Loopy about lupins here in Queenstown. Image @south_of_home #queenstownlive

A post shared by QueenstownNZ (@queenstownnz) on Dec 11, 2017 at 12:58pm PST

Autumn comes pensive and dignified, with rows of poplars – originally planted as windbreaks – turning gold and endlessly backlit by the sun, burning like tall candle flames, while other deciduous trees lose their leaves in a rain of russet yellows and browns. Arrowtown is particularly spectacular at this time, a little town straight out of a western movie, consumed by the blaze of trees in colour.

And then winter comes again and every snowfall feels as refreshing as a coat of new paint on the landscape, filling everyone with the anticipation of powder days and playing in the snow.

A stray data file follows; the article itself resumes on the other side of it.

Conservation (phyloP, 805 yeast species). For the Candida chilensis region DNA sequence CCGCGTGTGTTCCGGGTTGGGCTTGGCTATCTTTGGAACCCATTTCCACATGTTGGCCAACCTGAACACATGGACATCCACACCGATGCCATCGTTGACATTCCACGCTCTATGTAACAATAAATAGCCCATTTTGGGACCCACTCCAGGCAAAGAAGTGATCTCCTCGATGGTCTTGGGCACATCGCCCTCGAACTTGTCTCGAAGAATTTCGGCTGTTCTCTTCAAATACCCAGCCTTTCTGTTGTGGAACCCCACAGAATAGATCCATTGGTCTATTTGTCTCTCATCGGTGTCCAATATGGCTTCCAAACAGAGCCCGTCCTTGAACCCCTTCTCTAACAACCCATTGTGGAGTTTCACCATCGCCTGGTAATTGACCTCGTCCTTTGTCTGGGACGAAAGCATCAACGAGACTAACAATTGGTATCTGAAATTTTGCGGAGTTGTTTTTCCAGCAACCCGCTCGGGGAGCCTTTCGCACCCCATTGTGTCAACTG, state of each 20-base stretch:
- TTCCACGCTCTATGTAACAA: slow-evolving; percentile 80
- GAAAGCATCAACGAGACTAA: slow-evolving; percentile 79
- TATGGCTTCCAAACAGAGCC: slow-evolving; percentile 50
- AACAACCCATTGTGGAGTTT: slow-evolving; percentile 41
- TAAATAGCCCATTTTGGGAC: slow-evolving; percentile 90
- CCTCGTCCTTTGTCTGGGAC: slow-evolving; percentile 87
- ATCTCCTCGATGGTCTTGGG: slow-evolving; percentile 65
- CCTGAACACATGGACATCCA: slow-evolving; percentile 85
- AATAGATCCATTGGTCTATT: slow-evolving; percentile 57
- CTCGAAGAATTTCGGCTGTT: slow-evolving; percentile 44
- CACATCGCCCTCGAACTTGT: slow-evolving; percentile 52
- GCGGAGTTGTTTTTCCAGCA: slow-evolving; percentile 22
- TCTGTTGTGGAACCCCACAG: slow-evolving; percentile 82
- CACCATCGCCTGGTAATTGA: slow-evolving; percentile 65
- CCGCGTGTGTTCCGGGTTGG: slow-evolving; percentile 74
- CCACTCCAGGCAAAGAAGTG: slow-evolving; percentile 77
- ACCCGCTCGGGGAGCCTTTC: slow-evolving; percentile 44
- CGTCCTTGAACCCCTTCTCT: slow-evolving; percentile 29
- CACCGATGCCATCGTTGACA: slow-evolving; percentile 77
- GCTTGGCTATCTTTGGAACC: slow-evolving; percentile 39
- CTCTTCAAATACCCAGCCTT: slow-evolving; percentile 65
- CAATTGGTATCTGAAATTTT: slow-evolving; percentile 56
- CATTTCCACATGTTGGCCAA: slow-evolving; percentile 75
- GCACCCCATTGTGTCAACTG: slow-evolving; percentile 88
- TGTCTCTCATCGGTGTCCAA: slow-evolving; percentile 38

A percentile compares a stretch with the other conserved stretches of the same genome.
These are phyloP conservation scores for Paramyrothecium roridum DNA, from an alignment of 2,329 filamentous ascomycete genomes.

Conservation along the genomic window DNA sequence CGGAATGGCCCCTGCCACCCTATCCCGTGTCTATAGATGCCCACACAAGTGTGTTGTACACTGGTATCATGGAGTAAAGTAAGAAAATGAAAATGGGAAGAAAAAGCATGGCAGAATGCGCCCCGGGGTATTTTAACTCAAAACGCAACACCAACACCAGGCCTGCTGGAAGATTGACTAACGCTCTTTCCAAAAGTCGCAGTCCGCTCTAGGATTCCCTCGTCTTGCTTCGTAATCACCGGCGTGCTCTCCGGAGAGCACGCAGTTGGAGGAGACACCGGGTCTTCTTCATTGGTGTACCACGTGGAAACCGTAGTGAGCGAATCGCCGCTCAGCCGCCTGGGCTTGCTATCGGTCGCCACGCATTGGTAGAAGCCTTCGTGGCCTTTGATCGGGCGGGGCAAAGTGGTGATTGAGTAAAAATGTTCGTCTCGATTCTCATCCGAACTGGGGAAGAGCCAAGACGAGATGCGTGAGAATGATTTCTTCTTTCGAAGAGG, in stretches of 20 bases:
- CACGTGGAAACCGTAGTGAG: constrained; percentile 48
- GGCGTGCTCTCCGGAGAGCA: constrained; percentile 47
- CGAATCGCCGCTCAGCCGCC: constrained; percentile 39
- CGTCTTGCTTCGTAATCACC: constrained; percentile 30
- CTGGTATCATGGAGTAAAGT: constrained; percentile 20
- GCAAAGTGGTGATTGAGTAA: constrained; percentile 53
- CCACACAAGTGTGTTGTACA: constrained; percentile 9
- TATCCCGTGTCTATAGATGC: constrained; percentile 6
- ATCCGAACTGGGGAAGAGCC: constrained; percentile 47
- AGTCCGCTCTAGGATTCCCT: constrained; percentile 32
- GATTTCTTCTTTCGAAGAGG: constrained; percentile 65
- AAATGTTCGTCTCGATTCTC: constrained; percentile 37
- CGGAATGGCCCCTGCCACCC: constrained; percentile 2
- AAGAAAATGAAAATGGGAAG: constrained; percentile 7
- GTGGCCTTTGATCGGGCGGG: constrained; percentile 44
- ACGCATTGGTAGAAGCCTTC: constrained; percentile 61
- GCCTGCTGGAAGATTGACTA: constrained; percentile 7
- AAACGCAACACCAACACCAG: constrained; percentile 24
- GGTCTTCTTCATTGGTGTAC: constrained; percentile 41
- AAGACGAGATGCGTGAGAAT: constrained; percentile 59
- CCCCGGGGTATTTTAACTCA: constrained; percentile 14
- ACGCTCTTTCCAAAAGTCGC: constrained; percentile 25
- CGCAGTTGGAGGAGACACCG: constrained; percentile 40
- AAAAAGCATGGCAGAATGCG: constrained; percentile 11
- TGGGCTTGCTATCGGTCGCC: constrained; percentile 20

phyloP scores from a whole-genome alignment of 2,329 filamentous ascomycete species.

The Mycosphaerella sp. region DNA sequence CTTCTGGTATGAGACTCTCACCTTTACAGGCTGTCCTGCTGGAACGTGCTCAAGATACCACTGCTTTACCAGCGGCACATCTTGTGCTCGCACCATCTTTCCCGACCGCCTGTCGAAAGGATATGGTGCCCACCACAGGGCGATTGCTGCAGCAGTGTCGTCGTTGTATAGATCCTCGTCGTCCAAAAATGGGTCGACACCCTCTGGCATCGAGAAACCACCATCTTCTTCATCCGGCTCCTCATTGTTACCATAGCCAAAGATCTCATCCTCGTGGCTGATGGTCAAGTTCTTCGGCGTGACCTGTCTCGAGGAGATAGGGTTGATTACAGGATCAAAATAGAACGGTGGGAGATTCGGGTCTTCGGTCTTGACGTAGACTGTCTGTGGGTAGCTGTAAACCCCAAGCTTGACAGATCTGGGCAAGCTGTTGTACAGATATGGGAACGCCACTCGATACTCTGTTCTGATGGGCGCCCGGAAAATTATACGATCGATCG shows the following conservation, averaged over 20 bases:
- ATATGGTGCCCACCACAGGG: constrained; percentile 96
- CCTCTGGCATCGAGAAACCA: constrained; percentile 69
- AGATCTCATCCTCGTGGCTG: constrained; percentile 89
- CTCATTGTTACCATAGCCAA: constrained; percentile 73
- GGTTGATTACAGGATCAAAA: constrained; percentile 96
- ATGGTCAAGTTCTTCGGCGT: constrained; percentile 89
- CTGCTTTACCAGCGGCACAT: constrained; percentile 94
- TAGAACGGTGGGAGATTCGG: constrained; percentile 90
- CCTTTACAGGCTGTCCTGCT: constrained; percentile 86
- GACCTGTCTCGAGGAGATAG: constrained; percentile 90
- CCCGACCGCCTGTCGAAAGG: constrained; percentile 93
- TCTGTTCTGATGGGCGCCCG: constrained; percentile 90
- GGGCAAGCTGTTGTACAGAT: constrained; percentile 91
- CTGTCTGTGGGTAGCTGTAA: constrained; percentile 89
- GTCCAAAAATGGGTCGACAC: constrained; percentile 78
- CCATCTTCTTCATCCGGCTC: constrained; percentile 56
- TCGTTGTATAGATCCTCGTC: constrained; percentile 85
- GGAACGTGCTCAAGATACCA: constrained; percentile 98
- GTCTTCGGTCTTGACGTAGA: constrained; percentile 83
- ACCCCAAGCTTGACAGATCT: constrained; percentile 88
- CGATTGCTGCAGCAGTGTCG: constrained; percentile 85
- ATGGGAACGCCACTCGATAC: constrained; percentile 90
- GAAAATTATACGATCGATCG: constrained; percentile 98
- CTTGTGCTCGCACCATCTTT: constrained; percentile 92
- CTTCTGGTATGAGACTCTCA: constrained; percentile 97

The Southern Lakes is the kind of place Vivaldi would have found inspiring. A place for all seasons. This is why, after all these years, I’m still living here. It’s always exciting to leave, to travel and to immerse myself in other cultures and different landscapes, to live another life, however briefly. But it is always even more thrilling to come home, back to the Southern Lakes.

When the storm cleared 📷: @benleodavis #skiwanaka #lovewanaka #nzmustdo

A post shared by Lake Wanaka, New Zealand (@lakewanakanz) on Sep 11, 2017 at 11:13pm PDT

If you sample the delights of the world’s first lifestyle reserve, you may find it hard to leave, as many of us have. The Lakes do that to people. Just the other day on the sunny slopes of one of the ski fields, I greeted a local with the customary, 'How are you?'

He smiled and said, 'Always good.' In a place like this, how could it be otherwise?